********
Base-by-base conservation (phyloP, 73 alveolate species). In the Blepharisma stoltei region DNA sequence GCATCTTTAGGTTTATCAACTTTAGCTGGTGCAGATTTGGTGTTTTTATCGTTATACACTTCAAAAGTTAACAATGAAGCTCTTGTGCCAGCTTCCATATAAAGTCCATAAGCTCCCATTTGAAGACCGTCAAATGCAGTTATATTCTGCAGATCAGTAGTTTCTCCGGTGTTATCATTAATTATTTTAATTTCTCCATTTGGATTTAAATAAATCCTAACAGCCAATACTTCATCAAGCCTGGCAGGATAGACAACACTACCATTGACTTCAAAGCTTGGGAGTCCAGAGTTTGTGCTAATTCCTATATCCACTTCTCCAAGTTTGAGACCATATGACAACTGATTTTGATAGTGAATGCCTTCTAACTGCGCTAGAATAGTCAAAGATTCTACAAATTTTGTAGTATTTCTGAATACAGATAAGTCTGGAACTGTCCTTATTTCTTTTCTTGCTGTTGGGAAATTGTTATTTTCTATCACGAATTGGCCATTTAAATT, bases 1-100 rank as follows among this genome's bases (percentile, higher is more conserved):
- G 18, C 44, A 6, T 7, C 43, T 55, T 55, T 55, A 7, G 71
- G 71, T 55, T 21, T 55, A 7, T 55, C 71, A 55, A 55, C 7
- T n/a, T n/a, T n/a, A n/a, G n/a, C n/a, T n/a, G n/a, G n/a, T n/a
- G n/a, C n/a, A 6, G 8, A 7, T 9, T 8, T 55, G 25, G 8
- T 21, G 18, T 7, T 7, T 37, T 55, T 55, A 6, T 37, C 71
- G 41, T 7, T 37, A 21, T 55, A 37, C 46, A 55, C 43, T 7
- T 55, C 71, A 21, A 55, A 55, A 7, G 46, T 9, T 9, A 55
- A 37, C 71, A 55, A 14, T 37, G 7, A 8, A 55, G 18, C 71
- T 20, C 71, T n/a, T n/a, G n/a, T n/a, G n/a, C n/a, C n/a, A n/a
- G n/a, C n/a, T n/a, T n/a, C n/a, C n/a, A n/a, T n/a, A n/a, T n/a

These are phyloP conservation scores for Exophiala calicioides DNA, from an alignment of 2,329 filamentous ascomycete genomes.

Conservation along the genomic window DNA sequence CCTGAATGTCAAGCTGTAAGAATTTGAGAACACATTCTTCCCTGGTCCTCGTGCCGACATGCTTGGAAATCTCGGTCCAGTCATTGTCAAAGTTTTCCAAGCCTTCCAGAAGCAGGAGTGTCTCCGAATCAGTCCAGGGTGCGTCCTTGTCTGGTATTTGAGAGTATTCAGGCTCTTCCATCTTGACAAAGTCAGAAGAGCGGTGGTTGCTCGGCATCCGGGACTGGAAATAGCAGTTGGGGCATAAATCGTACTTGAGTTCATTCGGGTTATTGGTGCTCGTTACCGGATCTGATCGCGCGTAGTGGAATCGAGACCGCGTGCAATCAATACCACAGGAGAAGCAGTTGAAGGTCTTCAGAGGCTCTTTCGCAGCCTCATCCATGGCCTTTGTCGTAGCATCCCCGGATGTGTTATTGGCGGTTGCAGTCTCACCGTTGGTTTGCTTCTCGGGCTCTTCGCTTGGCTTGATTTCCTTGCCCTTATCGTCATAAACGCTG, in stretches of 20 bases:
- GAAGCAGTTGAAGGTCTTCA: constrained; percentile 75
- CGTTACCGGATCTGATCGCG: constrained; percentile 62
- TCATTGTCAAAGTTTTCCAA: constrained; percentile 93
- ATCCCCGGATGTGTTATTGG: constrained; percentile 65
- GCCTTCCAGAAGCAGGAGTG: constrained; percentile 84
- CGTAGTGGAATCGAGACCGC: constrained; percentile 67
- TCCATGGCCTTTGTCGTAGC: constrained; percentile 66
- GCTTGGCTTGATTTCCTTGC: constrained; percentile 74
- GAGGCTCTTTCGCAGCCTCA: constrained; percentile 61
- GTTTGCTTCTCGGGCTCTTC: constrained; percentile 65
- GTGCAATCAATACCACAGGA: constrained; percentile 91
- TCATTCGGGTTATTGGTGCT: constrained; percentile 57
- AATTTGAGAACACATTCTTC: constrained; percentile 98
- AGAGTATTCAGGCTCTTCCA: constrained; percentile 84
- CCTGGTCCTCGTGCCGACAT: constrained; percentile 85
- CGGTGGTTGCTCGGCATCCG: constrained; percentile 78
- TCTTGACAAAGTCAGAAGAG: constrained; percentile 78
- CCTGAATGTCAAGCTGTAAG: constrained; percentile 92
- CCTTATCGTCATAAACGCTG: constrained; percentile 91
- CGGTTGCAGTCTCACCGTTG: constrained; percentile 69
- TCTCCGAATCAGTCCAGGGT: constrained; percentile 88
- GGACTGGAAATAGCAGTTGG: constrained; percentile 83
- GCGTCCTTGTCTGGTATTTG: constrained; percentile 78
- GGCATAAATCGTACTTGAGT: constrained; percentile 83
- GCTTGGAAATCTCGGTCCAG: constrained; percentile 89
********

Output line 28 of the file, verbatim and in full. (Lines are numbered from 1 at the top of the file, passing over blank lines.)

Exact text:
- CCTGGTCCTCGTGCCGACAT: constrained; percentile 85